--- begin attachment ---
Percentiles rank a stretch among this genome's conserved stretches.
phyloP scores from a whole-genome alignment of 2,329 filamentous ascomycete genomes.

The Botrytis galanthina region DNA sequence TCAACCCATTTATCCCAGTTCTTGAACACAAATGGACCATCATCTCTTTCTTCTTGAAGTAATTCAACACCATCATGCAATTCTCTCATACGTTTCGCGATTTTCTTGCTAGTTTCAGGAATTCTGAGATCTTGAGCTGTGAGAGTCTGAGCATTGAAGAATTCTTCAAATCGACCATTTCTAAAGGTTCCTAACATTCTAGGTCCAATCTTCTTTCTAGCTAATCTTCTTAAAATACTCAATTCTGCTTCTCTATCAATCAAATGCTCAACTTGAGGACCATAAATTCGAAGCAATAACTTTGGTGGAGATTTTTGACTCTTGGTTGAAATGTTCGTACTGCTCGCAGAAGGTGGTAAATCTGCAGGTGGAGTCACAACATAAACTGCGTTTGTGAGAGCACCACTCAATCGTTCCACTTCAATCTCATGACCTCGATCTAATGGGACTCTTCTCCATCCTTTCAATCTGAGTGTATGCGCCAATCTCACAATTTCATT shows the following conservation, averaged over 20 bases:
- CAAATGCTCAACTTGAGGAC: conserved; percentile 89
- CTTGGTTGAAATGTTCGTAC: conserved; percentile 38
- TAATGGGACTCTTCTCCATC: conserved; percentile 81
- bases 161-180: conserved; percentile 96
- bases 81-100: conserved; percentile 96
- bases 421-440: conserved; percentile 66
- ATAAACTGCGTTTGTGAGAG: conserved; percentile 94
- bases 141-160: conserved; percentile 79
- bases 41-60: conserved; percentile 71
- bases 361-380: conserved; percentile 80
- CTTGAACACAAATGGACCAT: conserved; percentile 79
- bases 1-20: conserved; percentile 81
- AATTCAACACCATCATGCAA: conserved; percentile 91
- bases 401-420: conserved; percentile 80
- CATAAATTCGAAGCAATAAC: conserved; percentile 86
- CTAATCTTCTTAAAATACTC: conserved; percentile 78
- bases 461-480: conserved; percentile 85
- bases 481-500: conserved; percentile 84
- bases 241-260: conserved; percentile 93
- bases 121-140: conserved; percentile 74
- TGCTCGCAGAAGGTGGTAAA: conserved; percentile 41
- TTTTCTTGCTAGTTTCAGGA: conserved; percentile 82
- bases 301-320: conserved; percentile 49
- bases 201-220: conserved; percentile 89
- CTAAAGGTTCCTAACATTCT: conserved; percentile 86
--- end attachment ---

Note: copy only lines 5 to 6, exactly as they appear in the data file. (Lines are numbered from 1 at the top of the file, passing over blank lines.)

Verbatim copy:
- CTTGGTTGAAATGTTCGTAC: conserved; percentile 38
- TAATGGGACTCTTCTCCATC: conserved; percentile 81